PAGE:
OregonWrestling

Wrestling Doctor – When The MD Talks About Sports, He’s Headed The Right Way

One of the fascinating aspects of sports is the people you meet.

For athletes, it starts early. From new friends, their parents, and coaches, the world expands in front of them.

If you stay in a sport long enough, you meet some of the greats.

On the other hand, if you write about sports, great characters emerge.

Dr. Joseph McFarland is one of them.

We met at this year’s Oregon high school wrestling championships. He was helping man the table for Restore College Wrestling in Oregon, explaining the mission and signing people up.

I was there to say hello to anyone I knew. If you've ever wrestled and live in the same state where you competed, you'll run into more people than you expect.

And a few you don't. Dr. Joe was one of those. I introduced myself and he said, "You're the writer."

It wasn't a question, which surprised me, though I still explained boomerpdx (my blog) and my focus on Portland baby boomers.

The next surprise was even better. He's a writer, too. A blogger.

From orthopedic surgeon to diet and exercise enthusiast isn't the stretch it seems like it is for most medical doctors.

The more he and I talked, the more I heard echoes of naturopathic medicine and the connection between nutrition and fitness. I hear that often since my wife is a naturopathic doctor and our kids wrestled. High nutrition and low calories are still the goals to aim for.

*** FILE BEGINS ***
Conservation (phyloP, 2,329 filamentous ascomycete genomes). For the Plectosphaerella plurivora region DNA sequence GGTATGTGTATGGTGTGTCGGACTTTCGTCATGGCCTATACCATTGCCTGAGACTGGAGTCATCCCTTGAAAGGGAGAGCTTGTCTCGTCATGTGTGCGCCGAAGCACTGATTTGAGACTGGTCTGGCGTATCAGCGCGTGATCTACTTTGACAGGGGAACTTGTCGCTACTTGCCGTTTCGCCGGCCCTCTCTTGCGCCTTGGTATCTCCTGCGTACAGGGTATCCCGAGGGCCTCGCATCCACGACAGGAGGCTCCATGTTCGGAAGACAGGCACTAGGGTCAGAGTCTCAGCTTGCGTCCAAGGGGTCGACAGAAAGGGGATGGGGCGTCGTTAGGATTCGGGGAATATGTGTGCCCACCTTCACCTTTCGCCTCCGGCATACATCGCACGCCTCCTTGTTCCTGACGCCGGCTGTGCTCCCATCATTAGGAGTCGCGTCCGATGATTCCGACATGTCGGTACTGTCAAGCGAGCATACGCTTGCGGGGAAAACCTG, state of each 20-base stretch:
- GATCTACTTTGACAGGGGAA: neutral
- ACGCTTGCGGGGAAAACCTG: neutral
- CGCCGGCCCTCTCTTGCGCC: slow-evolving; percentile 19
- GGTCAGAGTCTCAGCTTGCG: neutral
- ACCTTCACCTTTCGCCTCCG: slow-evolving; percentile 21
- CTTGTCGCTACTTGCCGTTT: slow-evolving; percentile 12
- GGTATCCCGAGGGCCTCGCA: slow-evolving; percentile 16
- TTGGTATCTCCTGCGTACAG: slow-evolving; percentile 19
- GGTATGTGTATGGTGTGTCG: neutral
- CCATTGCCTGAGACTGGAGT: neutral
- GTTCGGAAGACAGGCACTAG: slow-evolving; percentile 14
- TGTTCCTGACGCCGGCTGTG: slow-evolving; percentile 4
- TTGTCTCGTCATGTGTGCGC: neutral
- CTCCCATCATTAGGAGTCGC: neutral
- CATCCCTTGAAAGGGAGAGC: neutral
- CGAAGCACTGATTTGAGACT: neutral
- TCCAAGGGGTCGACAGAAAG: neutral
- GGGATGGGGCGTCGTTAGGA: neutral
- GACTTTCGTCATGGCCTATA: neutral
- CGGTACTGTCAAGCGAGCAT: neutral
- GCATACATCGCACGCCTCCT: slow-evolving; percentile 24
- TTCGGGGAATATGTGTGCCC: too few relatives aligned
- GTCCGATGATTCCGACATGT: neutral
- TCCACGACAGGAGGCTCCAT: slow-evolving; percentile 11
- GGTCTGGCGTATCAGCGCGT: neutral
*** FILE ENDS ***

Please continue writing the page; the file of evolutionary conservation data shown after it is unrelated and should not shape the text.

An hour passed, then another, and we decided to meet somewhere soon to continue our conversation. We set a lunch date at the Multnomah Athletic Club.

The mighty MAC.

We skipped Portland's upscale brew pubs, the trendy food carts, and instead went straight to the region's sports mecca, the same place Tony Russo began his climb to Arizona State and the dynasty that is Newberg wrestling. It's a wonderful story told in Tonya Russo Hamilton's book, Wrestling With The Devil, and the MAC plays an important role.

How important is the MAC? If the Heisman Trophy lived in Portland, the MAC would have it there.

Dr. McFarland guided us to a restaurant past the wall of fame where I saw a picture of Terry Shanley, Oregon Duck heavyweight wrestler and fellow Oregon coast native.

From our table to the salad bar and back, we picked up our conversation where we left off, but it took an unusual turn.

While he's on the formal committee to Restore College Wrestling in Oregon along with Mike Clock, Marlin Grahn, John Dustin, Kurt Davis, Chuck Holliday, Craig Woodward, Roger Rolen, Howard Morris, Gary Head, John Speasl, Ron Iwasaki, and Buck Davis, we talked about writing and sports, writing and health, writing and making a difference.

In a place that feels like hallowed sports ground, Joe McFarland wanted the same thing every athlete wants, a chance to compete the way he learned as a youth. He wants to give everything he's got to give.

About Arran Gimba

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